1. Our commercial approach is all about “Agile Marketing is less risky” and your post sums it up pretty well. I really like the 70-20-10 principle by the way.
    When trying to implement agile with a client who is used to a more conventional marketing approach, we first push transparency (using a shared trello board) and short term goals and KPIs on specific tasks (mostly with PPC and Social Media) but still operate behing a Gantt Planning to make the client feel more at ease.
    The objective is to leave the original gantt planning behind asap and move to a full sprint scheduling once our agile efforts start to yield good results.

  2. Our commercial approach is all about “Agile Marketing is less risky” and your post sums it up pretty well. I really like the 70-20-10 principle by the way.
    When trying to implement agile with a client who is used to a more conventional marketing approach, we first push transparency (using a shared trello board) and short term goals and KPIs on specific tasks (mostly with PPC and Social Media) but still operate behing a Gantt Planning to make the client feel more at ease.
    The objective is to leave the original gantt planning behind asap and move to a full sprint scheduling once our agile efforts start to yield good results.

  3. I am a ‘newcomer’ to agile marketing and have found this blog extremely useful. I think this article hits the nerve as, at least in the UK, it seems that most companies are resistant to risk/change and even when they say they want innovation etc, it doesn’t seem to be the reality but they tend to stick to the same old. The 70-20-10 principle seems a perfect way to get round that!

  4. I am a ‘newcomer’ to agile marketing and have found this blog extremely useful. I think this article hits the nerve as, at least in the UK, it seems that most companies are resistant to risk/change and even when they say they want innovation etc, it doesn’t seem to be the reality but they tend to stick to the same old. The 70-20-10 principle seems a perfect way to get round that!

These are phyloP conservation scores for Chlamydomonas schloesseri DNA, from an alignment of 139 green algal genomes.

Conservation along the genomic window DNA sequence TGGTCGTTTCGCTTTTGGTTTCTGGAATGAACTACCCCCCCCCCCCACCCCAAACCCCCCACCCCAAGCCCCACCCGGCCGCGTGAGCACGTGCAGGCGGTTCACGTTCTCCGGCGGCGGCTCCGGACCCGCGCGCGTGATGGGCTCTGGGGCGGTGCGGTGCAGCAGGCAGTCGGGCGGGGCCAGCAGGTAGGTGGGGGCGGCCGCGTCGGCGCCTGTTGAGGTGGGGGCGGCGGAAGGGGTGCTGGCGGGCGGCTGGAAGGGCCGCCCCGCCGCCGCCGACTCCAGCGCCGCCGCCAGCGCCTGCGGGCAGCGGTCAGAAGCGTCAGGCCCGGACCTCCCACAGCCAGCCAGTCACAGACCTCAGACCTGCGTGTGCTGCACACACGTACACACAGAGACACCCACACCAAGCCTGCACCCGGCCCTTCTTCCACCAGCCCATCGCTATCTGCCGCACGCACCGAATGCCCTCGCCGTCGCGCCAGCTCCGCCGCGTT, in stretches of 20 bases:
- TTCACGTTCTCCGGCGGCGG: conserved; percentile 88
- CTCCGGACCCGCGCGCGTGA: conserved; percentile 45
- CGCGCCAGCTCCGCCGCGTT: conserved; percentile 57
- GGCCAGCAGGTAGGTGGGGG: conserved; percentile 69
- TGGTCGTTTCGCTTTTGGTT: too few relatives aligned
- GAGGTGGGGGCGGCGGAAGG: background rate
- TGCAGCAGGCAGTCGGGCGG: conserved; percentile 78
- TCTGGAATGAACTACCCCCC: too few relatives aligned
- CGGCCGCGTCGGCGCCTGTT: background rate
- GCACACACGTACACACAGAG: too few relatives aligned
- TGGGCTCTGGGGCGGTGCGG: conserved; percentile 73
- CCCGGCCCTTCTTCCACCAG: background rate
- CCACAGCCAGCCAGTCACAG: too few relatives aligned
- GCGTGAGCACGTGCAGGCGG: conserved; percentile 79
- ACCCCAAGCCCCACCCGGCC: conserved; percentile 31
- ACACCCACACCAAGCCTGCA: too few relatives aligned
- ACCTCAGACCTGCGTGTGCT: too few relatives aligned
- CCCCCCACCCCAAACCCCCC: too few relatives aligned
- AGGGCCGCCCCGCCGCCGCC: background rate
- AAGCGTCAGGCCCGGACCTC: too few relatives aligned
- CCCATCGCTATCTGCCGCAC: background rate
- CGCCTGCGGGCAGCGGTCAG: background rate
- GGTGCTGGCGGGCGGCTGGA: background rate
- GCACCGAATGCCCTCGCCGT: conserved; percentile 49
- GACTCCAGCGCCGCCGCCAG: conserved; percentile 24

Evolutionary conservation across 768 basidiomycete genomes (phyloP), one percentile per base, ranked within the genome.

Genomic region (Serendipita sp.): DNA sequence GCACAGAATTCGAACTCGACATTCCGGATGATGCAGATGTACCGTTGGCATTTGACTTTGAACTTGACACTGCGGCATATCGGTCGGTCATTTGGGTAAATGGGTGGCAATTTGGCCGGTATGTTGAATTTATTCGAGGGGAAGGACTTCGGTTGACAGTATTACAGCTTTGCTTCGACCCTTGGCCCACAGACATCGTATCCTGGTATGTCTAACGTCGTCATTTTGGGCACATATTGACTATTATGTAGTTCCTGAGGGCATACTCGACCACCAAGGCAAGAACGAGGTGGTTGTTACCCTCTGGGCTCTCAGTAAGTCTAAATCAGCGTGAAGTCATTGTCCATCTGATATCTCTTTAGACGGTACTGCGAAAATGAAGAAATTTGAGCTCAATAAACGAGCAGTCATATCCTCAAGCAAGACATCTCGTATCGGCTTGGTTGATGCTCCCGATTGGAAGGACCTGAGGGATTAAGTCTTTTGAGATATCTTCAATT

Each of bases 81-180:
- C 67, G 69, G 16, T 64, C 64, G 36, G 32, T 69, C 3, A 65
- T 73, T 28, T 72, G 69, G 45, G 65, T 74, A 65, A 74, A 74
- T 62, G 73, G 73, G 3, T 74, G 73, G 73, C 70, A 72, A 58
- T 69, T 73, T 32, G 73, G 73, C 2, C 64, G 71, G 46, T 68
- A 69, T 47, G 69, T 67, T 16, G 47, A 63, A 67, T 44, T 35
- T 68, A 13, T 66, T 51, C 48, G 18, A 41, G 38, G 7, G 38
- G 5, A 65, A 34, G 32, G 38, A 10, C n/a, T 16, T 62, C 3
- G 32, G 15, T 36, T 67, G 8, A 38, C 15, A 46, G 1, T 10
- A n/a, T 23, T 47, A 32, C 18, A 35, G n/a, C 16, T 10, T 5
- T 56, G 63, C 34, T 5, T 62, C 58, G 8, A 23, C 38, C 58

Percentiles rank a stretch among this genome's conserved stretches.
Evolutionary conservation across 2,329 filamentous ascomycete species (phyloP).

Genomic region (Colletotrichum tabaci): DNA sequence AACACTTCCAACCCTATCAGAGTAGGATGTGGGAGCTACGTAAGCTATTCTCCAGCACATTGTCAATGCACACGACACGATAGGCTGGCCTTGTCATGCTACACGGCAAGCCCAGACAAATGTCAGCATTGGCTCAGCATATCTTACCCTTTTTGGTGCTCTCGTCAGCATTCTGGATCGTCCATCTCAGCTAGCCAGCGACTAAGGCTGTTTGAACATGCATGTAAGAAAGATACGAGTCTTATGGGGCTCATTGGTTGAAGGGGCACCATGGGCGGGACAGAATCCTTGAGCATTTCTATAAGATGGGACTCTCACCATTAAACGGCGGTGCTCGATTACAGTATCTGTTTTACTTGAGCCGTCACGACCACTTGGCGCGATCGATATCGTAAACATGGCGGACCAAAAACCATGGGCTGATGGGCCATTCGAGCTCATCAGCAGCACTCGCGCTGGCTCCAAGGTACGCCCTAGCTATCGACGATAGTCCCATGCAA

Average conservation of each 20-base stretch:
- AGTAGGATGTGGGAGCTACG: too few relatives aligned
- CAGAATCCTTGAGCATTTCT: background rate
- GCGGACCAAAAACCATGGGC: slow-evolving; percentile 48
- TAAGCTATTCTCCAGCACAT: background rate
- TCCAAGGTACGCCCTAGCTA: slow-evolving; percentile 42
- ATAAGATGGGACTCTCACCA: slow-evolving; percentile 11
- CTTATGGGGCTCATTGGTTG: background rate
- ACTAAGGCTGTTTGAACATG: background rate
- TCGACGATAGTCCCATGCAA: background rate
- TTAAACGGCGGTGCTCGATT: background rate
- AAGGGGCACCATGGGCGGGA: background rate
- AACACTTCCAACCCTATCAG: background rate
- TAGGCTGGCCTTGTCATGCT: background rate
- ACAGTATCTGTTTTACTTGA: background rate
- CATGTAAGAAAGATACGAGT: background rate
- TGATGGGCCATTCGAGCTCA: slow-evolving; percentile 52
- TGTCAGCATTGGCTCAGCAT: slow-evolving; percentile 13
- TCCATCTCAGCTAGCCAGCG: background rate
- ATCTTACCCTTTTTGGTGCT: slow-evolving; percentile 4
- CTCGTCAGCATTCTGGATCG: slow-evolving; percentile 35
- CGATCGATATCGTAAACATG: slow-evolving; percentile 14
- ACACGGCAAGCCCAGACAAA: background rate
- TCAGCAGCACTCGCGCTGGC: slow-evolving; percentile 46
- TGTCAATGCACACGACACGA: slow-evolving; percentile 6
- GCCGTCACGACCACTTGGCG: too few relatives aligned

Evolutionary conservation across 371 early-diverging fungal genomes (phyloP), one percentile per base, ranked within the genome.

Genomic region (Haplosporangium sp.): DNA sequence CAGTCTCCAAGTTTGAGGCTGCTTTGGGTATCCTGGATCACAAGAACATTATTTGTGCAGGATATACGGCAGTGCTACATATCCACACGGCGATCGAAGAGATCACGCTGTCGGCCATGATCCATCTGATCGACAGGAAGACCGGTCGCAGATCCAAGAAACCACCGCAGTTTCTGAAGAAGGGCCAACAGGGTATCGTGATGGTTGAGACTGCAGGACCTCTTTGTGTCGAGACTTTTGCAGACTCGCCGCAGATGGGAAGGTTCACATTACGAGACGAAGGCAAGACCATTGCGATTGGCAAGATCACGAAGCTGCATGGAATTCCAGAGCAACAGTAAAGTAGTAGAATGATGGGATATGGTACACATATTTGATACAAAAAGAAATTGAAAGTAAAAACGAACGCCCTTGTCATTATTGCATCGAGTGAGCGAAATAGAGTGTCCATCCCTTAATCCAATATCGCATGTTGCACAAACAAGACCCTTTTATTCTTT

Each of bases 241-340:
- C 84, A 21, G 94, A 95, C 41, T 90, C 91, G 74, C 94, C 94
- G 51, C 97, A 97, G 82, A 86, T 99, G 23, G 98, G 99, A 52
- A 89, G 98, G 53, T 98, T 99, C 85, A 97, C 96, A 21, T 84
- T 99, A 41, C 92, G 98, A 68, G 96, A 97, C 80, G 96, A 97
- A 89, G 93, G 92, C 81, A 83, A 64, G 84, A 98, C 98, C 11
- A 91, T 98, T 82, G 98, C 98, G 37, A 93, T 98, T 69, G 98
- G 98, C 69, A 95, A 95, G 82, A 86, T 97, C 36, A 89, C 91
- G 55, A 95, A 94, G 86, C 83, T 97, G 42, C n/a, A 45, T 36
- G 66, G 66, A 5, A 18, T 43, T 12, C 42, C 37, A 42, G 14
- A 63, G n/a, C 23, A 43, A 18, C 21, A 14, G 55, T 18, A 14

5. In my own organization, I’m the CEO, and we believe in agile, so I haven’t faced this issue personally. But I have heard this objection in other organizations. Some people will always resist change (of any type) as “risky”. But there is risk in not changing, too. I generally encourage people to start small, get some successes under your belt, and then broaden the use of agile marketing. It’s best to start with one small group, rather than just try to apply agile to a small part of every group’s business.

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  3. [...] Have you tried introducing agile marketing into your organization and met resistance with the comment "We can't afford to do that right now.What we’re doing is too important to take a risk on something new.” Or perhaps the response is some variation of “We’ve always done six month plans and big, year long campaigns and it’s worked fine for us so far.”My Take:Jim is the go to guy for anyone interested in Agile Marketing. Jim offers a number of free of resources to help understand how Agile works and how to integrate Agile methods in your marketing team.  [...]

  4. [...] Have you tried introducing agile marketing into your organization and met resistance with the comment "We can't afford to do that right now.What we’re doing is too important to take a risk on something new.” Or perhaps the response is some variation of “We’ve always done six month plans and big, year long campaigns and it’s worked fine for us so far.”My Take:Jim is the go to guy for anyone interested in Agile Marketing. Jim offers a number of free of resources to help understand how Agile works and how to integrate Agile methods in your marketing team.  [...]

  5. […] Have you tried introducing agile marketing into your organization and met resistance with the comment "We can't afford to do that right now. It's too risky"  […]